The Expert's View with Jeremy Kirk

Anti-Malware , Next-Generation Technologies & Secure Development , Risk Management

Code-Hooking Flaws Affect Millions of Office Users

Many AV Products Also at Risk From Hooking Engine Hacks, Ensilo Warns
Code-Hooking Flaws Affect Millions of Office Users

Security products haven't been inspiring a lot of confidence lately. A growing batch of research has shown that security software contains vulnerabilities that can be extremely useful for attackers. A presentation scheduled for Black Hat, which kicks off July 30 in Las Vegas, will reveal a cluster of problems affecting anti-virus applications and other software, including Microsoft Office.

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A variety of applications do something called "hooking" to get greater insight into another application's behavior. An application's processes and API calls are intercepted, injected with new code and then observed. The invasive process is a critical one for security applications, which need to figure out if something malicious is afoot. Hooking is also used by virtualization, sandboxing and performance monitoring programs.

"An attacker could hack a hooking engine to force the software to inject malicious code into any system process." 

But researchers at the security firm Ensilo say they've found a half-dozen problems in hooking engines, including Microsoft Detours, an open-source engine called EasyHook, and proprietary engines used by about 20 other vendors, including Trend Micro, Symantec and Kaspersky Lab. The flaws enable attackers to bypass built-in operating system protections, such as Microsoft's ASLR and Control Flow Guard, as well as third-party defenses against exploits.

Any would-be hacker would first need to find a separate way to gain remote access to a targeted system, says Udi Yavo, Ensilo's co-founder and CTO. But once in, an attacker could hack a hooking engine to force the software to inject malicious code into any system process, he says.

Think of it as a force multiplier. For example, a simple buffer overflow vulnerability that gets automatically blocked by security improvements baked into Windows in recent years might once again become exploitable, Yavo says.

ASLR could also become irrelevant because it's possible to figure out the memory addresses of relevant operating system functions.

"Even simple things [become] far easier to exploit," he says. "You don't need to find a place to inject your code. You can simply use places used by these vendors, which are in predictable addresses."

Who's on the Hook?

One of the most popular hooking engines is Microsoft Detours, which Ensilo says is wrapped into the products of about 100 independent software vendors. Microsoft has been notified and is scheduled to patch Detours next month, Ensilo writes. Ensilo suspects the vulnerability has been in Detours since the third version of the software was released, some eight years ago.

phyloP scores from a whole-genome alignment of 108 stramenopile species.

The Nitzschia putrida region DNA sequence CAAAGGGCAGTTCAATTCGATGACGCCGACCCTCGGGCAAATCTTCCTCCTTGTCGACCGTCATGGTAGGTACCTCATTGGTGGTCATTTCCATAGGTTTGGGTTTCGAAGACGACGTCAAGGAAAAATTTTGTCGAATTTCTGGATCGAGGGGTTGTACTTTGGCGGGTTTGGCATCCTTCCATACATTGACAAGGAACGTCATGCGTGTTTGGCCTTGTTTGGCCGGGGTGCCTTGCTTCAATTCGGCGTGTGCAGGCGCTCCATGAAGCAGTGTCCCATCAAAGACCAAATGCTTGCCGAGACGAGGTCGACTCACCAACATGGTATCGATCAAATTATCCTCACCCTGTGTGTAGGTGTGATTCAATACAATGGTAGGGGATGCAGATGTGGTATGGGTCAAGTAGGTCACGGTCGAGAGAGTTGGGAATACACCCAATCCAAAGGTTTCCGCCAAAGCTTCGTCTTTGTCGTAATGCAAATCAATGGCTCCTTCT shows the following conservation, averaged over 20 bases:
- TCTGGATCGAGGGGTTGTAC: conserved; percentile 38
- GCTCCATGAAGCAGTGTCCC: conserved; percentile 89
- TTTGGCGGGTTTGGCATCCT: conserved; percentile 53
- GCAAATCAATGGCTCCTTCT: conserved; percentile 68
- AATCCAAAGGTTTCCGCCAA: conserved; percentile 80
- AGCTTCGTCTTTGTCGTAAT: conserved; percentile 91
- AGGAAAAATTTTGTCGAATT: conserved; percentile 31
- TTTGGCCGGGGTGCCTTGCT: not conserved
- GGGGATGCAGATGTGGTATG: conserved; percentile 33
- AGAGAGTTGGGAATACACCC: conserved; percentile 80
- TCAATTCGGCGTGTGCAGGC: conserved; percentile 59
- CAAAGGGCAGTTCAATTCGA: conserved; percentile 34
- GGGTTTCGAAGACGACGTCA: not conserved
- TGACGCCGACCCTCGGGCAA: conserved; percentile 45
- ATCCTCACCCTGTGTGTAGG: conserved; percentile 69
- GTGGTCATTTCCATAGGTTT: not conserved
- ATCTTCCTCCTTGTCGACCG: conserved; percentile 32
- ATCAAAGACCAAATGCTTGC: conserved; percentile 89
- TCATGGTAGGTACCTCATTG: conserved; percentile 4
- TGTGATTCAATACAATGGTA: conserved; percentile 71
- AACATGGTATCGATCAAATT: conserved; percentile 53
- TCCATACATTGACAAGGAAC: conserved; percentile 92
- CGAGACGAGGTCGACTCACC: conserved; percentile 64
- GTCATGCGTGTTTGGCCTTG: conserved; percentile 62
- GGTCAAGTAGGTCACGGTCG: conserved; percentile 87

The Microsoft Office suite is also affected. Office has a virtualization mechanism called App-V, and Detours is used in App-V, Yavo says. That essentially means that millions of devices are vulnerable. While Office 2010 is not vulnerable, all newer versions are at risk, Yavo says.

Since finding these issues, Ensilo says it's notified a raft of vendors over the past eight months, including AVG, Avast, BitDefender, Citrix, Emsisoft, Webroot, Symantec, Kaspersky Lab and Trend Micro. Those vendors quickly patched the issue. But Yavo says a major anti-exploit vendor and another major anti-virus vendor - both of them have yet to be publicly named - have yet to patch their software.

Ensilo isn't revealing much about how an attacker could use the vulnerabilities, presumably because not all vendors have patched, as well as to save some punch for its Black Hat presentation. But the company says that patching isn't straightforward, because each vendor must recompile affected applications.

Also, Yavo says software vendors are dependent on the hooking engine developer to first deploy a patch before they can recompile their applications.

Seeking Secure Security Software

The hooking problem adds to growing concerns that many anti-virus products might be riddled with dangerous, unknown vulnerabilities that could completely undermine a system's security.

Last month, Google Project Zero researcher Tavis Ormandy - for the second time - found a vulnerability in Symantec's anti-virus engine that could be exploited merely by sending someone an email (see Second Symantec Anti-Virus Bugfest Found). Ormandy's finding added to a long list of problems he's found in products from such security software vendors as Avira, ESET, FireEye, Kaspersky Lab and Sophos.

Meanwhile, expect more details on hooking engine hacks via Ensilo's upcoming "Captain Hook: Pirating AVs to Bypass Exploit Mitigations" Black Hat presentation, with Yavo and Tomer Bitton, Ensilo's vice president of research. It is scheduled to take place on Wednesday, Aug. 3, at 4:20 p.m. in the Jasmine Ballroom at the Mandalay Bay in Las Vegas.



About the Author

Jeremy Kirk

Jeremy Kirk

Managing Editor, Security and Technology, ISMG

Kirk is a veteran journalist who has reported from more than a dozen countries. Based in Sydney, he is Managing Editor for Security and Technology for Information Security Media Group. Prior to ISMG, he worked from London and Sydney covering computer security and privacy for International Data Group. Further back, he covered military affairs from Seoul, South Korea, and general assignment news for his hometown paper in Illinois.




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